From the evening of Israel’s very first Passover (our last night in Egypt), all the way until the destruction of the Second Temple 1,500 years later, literally tens of millions of animals were sacrificed by the people of Israel to Adonai, as demanded by the Torah. That’s a lot of blood! That’s a lot of lambs. But of the requirements for the Passover lamb we are given much more detail; and for good reason. The blood of those lambs killed on Passover didn’t just adorn the doorposts of our homes; it identified us as a people set apart, and it meant the difference between life and death. Ultimately that blood served as a symbol of the one ultimate Lamb who would give His life to rescue fallen mankind from eternal death, and reconcile us to the Living God.
Reading: Exodus 12:3-10, 42-46 (excerpted)
Speak to all the congregation of Israel, saying, ‘On the tenth of this month they are each one to take a lamb for themselves, according to their fathers’ households, a lamb for each household… your lamb shall be an unblemished male a year old… You shall keep it until the fourteenth day of the same month, then the whole assembly of the congregation of Israel is to kill it at twilight. Moreover, they shall take some of the blood and put it on the two doorposts and on the lintel of the houses in which they eat it. They shall eat the flesh that same night, roasted with fire… with unleavened bread and bitter herbs… And you shall not leave any of it over until morning, but whatever is left of it until morning, you shall burn with fire… this night is for the Lord, to be observed by all the sons of Israel throughout their generations… no foreigner is to eat of it… you are not to bring forth any of the flesh outside of the house, nor are you to break any bone of it.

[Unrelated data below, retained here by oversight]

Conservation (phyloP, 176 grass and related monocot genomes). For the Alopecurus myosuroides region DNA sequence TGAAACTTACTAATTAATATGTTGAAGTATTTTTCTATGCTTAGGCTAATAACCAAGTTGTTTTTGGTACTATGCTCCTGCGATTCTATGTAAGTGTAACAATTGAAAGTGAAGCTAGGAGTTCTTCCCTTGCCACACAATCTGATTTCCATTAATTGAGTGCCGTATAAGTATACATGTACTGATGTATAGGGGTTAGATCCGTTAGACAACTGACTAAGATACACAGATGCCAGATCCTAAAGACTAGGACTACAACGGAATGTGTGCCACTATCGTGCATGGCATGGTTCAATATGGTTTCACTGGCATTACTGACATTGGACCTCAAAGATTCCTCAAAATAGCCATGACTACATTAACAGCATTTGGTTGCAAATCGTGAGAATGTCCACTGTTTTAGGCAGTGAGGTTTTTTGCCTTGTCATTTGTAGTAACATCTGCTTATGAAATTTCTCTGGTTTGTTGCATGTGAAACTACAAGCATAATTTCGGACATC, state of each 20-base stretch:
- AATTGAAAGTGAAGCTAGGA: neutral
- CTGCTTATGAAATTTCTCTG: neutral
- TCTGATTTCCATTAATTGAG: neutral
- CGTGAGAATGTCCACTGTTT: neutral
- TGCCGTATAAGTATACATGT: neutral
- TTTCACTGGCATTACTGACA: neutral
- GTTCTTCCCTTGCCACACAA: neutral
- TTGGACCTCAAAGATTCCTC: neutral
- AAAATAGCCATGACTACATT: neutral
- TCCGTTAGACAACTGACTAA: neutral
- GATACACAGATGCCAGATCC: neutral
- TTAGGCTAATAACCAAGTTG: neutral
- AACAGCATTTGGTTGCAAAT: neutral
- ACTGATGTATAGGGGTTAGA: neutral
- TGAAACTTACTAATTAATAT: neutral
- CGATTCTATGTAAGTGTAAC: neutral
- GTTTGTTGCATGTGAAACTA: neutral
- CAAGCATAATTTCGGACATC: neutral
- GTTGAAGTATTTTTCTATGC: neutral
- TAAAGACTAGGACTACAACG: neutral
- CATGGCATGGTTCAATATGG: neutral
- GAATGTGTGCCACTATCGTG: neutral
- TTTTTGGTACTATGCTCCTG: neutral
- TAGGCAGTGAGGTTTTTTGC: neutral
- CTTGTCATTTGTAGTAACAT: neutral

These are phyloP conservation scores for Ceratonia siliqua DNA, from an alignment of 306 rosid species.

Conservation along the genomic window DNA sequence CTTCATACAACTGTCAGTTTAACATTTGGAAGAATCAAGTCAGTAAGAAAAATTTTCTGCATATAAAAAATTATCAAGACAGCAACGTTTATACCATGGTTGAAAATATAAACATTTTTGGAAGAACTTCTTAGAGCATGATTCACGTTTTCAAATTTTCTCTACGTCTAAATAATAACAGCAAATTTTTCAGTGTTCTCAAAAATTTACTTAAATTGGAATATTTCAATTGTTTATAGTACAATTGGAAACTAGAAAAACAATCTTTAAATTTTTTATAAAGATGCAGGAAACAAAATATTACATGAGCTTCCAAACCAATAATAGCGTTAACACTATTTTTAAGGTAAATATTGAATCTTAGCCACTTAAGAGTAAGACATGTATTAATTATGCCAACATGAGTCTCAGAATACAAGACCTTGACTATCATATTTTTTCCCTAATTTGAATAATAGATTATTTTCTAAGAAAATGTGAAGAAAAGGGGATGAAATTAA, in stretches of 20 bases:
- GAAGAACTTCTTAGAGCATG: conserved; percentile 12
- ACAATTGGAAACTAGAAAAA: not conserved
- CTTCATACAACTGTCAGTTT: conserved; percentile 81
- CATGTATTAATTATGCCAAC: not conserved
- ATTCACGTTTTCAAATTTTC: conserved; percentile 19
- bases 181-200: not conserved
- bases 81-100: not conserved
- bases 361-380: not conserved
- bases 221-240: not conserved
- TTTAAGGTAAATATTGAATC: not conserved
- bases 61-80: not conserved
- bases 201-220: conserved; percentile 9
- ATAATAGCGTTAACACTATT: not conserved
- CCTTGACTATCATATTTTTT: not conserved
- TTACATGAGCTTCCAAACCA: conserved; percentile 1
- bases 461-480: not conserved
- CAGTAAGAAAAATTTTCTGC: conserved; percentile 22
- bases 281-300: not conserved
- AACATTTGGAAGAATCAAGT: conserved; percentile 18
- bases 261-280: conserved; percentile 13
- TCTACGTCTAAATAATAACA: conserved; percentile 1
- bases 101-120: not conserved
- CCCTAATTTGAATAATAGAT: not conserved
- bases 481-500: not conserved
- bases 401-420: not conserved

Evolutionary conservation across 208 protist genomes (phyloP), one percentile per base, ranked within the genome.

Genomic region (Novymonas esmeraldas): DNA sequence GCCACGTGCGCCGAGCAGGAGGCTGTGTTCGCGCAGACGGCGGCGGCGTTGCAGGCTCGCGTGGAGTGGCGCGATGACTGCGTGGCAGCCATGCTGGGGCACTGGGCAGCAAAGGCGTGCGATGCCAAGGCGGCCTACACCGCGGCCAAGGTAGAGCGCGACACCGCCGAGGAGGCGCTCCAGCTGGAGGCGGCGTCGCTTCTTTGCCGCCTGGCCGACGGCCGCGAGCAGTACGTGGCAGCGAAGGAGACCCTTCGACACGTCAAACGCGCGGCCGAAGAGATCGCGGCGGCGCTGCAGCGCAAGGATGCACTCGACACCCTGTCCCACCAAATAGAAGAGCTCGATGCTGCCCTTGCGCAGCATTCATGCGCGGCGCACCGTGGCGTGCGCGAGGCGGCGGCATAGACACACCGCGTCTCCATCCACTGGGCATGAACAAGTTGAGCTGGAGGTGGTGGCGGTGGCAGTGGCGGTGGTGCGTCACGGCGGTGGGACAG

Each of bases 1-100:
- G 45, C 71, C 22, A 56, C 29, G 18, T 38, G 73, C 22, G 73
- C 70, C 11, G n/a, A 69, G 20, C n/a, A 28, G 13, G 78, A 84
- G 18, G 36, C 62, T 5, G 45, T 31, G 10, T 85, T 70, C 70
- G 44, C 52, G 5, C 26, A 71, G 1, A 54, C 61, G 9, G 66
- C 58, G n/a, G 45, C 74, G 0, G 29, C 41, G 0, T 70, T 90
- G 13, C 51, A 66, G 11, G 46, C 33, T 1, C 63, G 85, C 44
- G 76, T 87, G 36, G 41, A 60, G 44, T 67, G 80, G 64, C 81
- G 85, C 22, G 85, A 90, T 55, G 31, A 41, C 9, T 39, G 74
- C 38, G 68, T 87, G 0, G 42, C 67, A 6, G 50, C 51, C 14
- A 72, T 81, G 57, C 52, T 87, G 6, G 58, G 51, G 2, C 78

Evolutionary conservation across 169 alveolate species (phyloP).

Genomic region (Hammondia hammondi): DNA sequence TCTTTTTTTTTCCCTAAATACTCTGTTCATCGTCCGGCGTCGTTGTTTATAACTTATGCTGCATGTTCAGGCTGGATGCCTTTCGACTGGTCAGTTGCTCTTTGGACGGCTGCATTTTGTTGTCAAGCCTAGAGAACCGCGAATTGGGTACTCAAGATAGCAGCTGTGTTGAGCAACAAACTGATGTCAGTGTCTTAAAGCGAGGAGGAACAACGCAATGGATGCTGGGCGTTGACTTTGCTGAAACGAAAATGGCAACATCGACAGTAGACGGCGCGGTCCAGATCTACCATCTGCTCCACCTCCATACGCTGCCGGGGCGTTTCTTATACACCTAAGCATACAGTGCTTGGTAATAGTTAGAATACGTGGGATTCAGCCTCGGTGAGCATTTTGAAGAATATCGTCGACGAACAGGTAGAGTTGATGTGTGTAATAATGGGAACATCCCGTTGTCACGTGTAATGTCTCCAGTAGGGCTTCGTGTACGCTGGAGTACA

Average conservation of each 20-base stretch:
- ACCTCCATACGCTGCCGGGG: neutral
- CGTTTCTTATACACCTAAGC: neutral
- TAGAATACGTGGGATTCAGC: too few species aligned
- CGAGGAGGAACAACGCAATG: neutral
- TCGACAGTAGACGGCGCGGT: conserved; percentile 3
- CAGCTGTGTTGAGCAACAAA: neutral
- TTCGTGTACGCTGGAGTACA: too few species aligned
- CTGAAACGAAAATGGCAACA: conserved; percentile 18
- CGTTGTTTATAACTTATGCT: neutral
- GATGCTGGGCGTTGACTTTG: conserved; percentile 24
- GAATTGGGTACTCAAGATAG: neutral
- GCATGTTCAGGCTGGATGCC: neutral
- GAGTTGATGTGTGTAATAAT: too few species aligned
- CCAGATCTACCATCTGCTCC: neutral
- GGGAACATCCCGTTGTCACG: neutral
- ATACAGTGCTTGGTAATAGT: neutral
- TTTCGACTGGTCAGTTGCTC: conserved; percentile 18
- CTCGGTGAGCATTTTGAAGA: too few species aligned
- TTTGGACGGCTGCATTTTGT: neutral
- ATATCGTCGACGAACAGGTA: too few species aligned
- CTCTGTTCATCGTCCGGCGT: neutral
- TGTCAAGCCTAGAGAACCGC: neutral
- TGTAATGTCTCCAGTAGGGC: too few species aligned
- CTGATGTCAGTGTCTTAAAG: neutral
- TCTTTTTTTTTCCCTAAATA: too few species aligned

I. A flawless male lamb
God stipulated that the lambs chosen for Passover had to be males, and they had to be without any defect – “unblemished”. It is a general principle that what we give to Adonai reflects how much or how little we appreciate Him. At other times there might be a question of whether we are sincerely giving our best. But on Passover there could be no doubt; the lamb had to be flawless.
We’ll talk more about it in a few moments, but for that very reason, the lamb was to be chosen on the 10th of Nisan – four days prior to Passover eve. Four days would give the family members ample time to notice if there was even a slight defect.
Living in this New Covenant era, we can now fully appreciate why the condition of the Passover lamb was so crucial; that lamb foreshadowed the coming Messiah, who likewise would be put to death, but because of His sinless life, that death would provide atonement sufficient for all of mankind – whoever will believe.
Messiah Yeshua lived a perfect life, a life characterized by complete devotion to Adonai, and in perfect conformity to the Torah. Though tempted in every way, He never once yielded to sin.
II. A flawless male lamb in its prime!